In cochlear inner hair cells (IHCs), Cav1.3 L-type voltage-gated Ca2+ channels mediate Ca2+ signals that trigger exocytosis of neurotransmitter from IHCs onto auditory nerve afferents. This function of Cav1.3 is crucial for hearing: loss-of-function alterations in Cav1.3 cause deafness in humans and animal models. Cav1.3 channels exhibit distinct properties in IHCs compared to other cell-types, but little is known about what underlies these differences or their relevance for sound encoding by the IHCs. Filling this gap in knowledge is expected to reveal fundamental processes that are required for the unique role of Cav1.3 channels at this first synapse in the auditory pathway. The long-term goal of our research is to define the mechanisms that regulate voltage- gated Cav Ca2+ channels in order to discover what causes, and how to cure, human disease. To this end, we have identified new forms of Cav1.3 modulation in IHCs. First, we found that the cell-surface density of Cav1.3 channels in IHCs is controlled by interactions with harmonin, a protein implicated in the pathogenesis of Usher syndrome. Harmonin enhances degradation of Cav1.3 by the ubiquitin-proteosome (UPS) system, and this process is disrupted in a mouse model of Usher syndrome. Second, we discovered that CaBP2, a Ca2+ binding related to calmodulin (CaM), inhibits Ca2+-dependent inactivation of Cav1.3;this effect is impaired by a human mutation in the CaBP2 gene that causes autosomal-recessive hearing loss. Third, we found that Cav1.3 associates with RIBEYE, the major component of "ribbon" synapses in IHCs and other sensory cell-types. This interaction may regulate not only the localization, but also the function of Cav1.3 at the IHC active zone. Based on our findings, we hypothesize that the macromolecular assembly of Cav1.3 with proteins such as harmonin, CaBP2, and RIBEYE, dictate the strength and localization of Ca2+ signals in IHCs, and is therefore crucial for auditory transmission. The objective of this proposal is to test this hypothesis using molecular, genetic, and electrophysiological techniques. The rationale is that the proposed research will reveal essential signaling complexes that shape the synaptic function of IHCs, and how dysregulation of such complexes may contribute to the pathophysiology of inherited or acquired forms of hearing loss.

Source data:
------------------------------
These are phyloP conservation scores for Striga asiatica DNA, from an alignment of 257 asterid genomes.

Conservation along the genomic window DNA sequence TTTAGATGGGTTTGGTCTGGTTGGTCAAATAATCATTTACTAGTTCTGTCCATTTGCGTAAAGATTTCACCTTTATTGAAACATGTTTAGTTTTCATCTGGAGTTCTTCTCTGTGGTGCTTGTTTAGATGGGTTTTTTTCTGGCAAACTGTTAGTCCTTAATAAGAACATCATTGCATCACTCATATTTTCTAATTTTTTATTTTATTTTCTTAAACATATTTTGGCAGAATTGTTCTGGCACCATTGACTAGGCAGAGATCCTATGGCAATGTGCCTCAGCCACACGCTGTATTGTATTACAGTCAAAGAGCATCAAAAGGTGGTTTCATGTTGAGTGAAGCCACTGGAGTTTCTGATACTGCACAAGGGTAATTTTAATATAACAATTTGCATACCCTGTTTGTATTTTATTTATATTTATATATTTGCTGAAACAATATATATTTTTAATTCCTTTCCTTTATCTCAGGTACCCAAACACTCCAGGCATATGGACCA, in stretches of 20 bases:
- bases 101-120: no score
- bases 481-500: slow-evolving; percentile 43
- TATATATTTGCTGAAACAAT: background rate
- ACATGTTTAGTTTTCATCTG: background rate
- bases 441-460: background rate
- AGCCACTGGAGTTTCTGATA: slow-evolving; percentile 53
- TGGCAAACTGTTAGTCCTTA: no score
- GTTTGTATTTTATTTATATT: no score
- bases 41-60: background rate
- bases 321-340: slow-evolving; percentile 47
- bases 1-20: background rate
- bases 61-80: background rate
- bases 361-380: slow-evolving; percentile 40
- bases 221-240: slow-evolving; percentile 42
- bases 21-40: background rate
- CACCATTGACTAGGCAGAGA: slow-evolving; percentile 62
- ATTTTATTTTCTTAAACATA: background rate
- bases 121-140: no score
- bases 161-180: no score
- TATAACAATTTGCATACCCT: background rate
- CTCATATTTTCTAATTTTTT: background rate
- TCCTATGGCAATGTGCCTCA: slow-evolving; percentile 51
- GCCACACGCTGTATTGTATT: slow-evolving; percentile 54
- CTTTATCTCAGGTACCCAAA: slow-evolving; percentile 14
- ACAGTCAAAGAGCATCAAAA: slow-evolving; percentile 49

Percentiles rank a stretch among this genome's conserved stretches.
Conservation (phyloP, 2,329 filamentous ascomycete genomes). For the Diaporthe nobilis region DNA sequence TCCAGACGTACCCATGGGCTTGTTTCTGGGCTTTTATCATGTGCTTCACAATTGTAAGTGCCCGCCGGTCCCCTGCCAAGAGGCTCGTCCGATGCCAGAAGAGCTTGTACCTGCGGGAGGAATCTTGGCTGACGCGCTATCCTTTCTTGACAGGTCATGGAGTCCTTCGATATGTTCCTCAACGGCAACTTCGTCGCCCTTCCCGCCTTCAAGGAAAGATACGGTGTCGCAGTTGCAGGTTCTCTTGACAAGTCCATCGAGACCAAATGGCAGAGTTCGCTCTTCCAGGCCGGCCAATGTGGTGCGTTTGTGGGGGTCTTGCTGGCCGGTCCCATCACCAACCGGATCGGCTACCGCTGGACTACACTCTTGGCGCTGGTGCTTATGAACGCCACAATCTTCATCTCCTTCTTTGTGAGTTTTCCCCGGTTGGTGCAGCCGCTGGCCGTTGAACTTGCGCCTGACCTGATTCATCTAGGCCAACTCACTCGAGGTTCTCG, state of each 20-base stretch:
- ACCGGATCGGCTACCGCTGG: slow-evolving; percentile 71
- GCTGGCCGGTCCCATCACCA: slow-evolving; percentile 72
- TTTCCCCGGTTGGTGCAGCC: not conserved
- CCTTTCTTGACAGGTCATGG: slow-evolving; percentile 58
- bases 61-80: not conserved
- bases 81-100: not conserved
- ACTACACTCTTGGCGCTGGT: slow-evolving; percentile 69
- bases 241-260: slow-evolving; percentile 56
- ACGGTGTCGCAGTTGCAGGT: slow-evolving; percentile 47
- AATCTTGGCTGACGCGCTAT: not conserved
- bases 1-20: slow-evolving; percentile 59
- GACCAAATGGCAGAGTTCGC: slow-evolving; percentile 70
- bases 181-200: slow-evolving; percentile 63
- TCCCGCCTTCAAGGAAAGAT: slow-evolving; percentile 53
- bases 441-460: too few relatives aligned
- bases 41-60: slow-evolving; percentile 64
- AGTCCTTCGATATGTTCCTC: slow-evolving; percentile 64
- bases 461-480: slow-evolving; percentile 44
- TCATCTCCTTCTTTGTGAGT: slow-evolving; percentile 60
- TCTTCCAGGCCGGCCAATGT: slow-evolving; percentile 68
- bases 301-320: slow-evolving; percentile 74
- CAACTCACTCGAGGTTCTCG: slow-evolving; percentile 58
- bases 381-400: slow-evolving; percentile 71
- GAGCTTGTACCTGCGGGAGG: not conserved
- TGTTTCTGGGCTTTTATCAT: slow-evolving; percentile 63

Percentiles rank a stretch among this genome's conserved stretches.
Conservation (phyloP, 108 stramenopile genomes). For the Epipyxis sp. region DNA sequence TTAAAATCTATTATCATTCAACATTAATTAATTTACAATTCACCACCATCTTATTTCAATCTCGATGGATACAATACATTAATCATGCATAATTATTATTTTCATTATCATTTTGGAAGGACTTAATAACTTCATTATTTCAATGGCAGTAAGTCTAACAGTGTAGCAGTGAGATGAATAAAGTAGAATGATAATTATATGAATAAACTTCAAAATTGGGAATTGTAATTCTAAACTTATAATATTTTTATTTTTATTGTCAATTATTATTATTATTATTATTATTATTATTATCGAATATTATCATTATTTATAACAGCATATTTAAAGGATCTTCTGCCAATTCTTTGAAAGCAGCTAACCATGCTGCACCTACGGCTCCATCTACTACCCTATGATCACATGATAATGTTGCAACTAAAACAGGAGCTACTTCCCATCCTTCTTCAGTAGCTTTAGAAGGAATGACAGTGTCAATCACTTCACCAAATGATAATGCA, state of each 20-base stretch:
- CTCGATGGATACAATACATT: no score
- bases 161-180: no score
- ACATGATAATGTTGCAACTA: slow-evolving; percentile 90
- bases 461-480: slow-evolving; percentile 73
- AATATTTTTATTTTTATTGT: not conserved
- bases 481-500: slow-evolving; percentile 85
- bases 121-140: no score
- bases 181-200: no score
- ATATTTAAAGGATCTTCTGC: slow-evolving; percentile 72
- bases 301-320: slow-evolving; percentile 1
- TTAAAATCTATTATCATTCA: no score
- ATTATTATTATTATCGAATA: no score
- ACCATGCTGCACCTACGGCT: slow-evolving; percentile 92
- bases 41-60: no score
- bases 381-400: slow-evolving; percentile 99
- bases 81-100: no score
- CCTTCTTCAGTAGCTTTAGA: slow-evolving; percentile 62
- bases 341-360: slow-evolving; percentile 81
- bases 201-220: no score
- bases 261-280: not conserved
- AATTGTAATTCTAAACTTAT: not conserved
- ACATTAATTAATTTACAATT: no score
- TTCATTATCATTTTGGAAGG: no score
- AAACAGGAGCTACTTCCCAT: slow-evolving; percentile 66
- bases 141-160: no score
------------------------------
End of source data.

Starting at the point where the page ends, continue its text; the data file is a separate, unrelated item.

The proposed research will characterize the mechanisms and physiological significance of factors that modulate voltage-gated Ca2+ channels in auditory hair cells. We will elucidate new cellular and molecular mechanisms, which may be altered in inherited forms of human hearing loss.
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